These methods could remove remained staples after DNA origami folding, however it is not sure to take safely the body structure from solution.

Leg Design

Figure 5. Schematic view of the leg DNA sequence

The legs of our molecular robot have certain versatility, i.e. being the same leg type or different types. In our first idea about the triangular prism robot we thought it to have three different kinds of legs for performing its rolling motion. However, our simulation program predicted the robot to have a more efficient movement by just having one type of legs [5]. In this section we would like to describe our first design where the robot utilizes three different legs, substrates and field sequences (Figure 5) for its motion mechanism. For robustness, the system is designed to have two legs of the same type in each of the three edges of the prism shape robot (Figure 6). The DNA sequences of these legs were calculated by carrying out a Monte-Carlo optimization using the Java version of DNA Design Toolbox.

Our first approach to design these three legs was based on the previous work done by Lund et al. (Nature, 2010), where they used three legs which consisted of the same sequence. For our purpose we used that sequence as the leg A (Figure 7). For leg B and C, unknown sequences have been considered.

Figure 6. The three different DNA-based legs of the molecular robot

The program needs the input of each strand and define which helices exist, from here each leg, its respective substrate foothold and the respective extended DNA sequence from the field were defined as a helix (Figure 5). These constrains help us to describe the system in such a way where there is no possibility for the legs to base pair with the robot body. As legs should not form base pairs with the robot body we include the whole robot body sequence. Here, we decided to include a second sequence (sticky motif robot), in addition to the prism robot sequence, as a guarantee in case that the prism robot were not successful. Thus, in that case making only the sticky motif structure with the calculated legs.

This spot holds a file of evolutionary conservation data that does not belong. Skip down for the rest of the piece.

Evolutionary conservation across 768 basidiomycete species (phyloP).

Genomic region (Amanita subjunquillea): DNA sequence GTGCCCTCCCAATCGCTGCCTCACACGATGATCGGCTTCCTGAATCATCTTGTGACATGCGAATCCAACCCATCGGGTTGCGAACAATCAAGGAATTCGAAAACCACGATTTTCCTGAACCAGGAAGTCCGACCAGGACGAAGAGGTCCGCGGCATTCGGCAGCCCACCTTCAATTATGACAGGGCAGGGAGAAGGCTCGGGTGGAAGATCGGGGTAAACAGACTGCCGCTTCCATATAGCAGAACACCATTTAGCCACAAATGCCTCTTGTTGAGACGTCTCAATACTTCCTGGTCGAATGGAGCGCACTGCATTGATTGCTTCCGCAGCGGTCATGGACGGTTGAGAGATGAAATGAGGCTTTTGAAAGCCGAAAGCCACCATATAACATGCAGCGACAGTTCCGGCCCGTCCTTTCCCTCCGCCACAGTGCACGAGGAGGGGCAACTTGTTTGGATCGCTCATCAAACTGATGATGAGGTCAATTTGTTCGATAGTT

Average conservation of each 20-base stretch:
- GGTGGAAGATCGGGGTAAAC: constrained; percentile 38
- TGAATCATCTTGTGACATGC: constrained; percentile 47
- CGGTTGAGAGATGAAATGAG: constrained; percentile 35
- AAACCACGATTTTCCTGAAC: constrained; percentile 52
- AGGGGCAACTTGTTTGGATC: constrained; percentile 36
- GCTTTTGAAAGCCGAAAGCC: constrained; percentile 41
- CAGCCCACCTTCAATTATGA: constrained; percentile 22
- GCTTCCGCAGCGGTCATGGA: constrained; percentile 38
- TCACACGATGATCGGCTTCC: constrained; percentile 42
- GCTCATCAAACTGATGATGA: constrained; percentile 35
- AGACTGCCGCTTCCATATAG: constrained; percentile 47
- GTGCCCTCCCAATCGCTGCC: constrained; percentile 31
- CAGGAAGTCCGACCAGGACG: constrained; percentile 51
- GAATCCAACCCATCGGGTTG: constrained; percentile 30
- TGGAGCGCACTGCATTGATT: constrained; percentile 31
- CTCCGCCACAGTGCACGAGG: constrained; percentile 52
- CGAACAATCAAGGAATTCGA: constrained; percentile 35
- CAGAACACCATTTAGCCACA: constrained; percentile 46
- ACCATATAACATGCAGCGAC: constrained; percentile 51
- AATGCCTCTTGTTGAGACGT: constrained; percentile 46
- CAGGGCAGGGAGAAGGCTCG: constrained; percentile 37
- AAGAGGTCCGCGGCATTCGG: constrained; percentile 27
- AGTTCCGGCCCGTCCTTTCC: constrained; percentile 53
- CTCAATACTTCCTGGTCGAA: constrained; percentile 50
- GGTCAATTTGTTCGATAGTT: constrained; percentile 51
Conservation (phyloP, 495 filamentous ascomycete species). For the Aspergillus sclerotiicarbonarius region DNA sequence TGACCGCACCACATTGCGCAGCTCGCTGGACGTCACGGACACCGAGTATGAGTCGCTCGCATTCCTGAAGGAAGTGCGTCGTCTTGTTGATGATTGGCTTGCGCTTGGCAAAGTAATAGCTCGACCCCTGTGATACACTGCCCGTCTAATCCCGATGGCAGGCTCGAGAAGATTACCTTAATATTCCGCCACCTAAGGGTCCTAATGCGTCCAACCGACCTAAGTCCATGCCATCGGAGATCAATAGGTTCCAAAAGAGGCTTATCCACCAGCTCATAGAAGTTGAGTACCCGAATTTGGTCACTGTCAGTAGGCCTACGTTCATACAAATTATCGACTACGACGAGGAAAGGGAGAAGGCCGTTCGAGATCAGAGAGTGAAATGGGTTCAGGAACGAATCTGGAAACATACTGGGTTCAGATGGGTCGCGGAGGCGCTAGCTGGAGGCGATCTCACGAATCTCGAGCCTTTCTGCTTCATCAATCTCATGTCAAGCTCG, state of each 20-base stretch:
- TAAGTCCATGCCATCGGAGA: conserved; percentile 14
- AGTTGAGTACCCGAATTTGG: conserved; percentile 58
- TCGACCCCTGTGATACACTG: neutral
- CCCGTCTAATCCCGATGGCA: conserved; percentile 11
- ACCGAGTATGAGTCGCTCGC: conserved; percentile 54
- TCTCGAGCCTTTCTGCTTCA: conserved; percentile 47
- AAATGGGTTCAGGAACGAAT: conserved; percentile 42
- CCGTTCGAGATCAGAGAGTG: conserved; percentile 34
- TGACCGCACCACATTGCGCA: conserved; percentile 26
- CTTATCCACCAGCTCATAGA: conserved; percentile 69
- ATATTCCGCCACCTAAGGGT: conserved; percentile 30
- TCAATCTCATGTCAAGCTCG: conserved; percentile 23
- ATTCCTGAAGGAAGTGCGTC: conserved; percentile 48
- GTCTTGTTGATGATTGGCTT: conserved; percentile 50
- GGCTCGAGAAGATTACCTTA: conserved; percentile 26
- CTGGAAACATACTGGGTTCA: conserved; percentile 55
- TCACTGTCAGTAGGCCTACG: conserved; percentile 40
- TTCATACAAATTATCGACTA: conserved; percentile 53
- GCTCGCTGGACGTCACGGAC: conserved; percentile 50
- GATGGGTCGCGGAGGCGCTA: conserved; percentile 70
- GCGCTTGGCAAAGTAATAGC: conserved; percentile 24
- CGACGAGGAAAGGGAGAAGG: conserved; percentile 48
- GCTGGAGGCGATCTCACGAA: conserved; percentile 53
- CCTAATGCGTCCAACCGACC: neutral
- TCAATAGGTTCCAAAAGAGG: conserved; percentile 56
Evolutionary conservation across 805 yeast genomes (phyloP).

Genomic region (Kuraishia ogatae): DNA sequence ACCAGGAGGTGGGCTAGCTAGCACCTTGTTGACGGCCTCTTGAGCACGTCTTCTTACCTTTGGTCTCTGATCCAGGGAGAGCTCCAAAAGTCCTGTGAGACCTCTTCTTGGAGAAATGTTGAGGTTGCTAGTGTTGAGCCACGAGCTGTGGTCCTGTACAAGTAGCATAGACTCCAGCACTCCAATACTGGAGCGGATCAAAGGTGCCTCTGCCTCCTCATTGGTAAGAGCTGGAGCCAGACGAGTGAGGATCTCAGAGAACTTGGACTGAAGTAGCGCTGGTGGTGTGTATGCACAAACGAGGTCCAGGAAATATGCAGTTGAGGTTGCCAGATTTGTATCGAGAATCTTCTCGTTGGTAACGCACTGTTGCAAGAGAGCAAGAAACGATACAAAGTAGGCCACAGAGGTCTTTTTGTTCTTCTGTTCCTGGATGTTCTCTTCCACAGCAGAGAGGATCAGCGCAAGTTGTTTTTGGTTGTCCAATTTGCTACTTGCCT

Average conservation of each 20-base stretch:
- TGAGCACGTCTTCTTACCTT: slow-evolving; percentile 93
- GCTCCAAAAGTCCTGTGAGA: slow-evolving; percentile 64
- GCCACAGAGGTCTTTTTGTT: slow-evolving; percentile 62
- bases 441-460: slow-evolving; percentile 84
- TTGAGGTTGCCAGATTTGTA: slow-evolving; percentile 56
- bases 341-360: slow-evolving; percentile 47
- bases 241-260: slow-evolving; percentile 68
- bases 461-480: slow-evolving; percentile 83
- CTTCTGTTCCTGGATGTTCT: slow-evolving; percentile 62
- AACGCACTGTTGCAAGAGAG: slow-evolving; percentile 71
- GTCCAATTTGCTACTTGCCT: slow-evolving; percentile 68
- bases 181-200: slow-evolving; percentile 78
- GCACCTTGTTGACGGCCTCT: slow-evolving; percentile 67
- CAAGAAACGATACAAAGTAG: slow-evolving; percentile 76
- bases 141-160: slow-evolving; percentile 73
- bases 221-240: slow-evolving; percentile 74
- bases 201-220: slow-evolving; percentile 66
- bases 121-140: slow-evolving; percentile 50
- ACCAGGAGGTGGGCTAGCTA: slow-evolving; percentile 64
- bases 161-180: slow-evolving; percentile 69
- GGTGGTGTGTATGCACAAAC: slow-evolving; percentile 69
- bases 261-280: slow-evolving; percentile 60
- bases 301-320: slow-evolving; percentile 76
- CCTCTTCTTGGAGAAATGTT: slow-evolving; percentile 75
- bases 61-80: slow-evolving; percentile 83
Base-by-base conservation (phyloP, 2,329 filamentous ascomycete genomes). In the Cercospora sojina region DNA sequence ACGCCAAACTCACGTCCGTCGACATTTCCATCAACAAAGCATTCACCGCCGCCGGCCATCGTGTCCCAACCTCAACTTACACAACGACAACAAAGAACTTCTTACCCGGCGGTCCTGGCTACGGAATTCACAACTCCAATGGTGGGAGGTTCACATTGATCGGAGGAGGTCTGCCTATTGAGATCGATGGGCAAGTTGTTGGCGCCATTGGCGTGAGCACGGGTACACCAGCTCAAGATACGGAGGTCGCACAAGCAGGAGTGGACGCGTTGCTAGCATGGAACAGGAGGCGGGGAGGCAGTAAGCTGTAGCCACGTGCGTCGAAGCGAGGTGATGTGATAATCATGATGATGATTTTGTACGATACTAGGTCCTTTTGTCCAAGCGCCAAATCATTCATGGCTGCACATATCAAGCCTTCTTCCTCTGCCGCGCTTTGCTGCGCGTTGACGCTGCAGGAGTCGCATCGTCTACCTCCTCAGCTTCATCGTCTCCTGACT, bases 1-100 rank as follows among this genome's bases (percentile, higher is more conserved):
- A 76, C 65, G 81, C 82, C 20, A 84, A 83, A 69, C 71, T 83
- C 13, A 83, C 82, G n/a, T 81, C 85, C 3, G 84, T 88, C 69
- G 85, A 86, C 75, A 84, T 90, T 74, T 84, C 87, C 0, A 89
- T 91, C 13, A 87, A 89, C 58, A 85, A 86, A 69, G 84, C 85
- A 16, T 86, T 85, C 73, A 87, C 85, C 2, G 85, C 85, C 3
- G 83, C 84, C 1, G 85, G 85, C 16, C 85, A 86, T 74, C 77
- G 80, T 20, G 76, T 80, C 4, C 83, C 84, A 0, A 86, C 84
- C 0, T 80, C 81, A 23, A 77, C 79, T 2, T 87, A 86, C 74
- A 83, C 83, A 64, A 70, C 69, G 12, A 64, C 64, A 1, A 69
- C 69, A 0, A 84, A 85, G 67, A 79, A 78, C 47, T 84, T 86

Unknown values for the nucleotides are represented as N (any base: A, C, G or T) according to the IUPAC notation. For carrying out the Monte-Carlo optimization, it is needed to set a random number (seed). Unfortunately, there is no relation between how good the optimized sequence is and the given random number that generate it [6]. Therefore, we selected five seeds and found between them the corresponded sequence which generated the lowest best score.

Figure 7. Linkers for the two different molecular robots: a) molecular spider. b) present molecular robot

We included a 'temporary' sequence defined as the sticky part and to be complementary with the base pairing common area between the substrate and leg. This sequence was used for the sake of maintaining a unique melting temperature in all the leg sequence and, consequently, being thermostable sequences. Without this 'trick' the sequence tends to form a low GC content. Then, leading to a low melting temperature (Tm). For calculating the melting temperature of those preliminary single strand DNA sequences we used the online program DINAMelt. You can download 'leg design' results by clicking here.

Furthermore, in order to connect the DNA body with the DNA legs we decided to use a T-linker instead of the BioTEG//iSp18//iSp18 linker [7] that binds to the streptavidin protein body. This linker is about 6nm. Therefore, the T-linker is made of 20 thymine nucleotides (Figure 8). We believe that our linker has as well flexible properties.

Figure 8. Robot body with the legs

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Location of foothold

Figure 9. Location of foothold

Figure 10. Designing field

We designed the field by making a model. Distance between each foothold lines is set to be the same length with our robot side. At figure.5, redline are start and goal strands, and black lines are representing footholds on the field.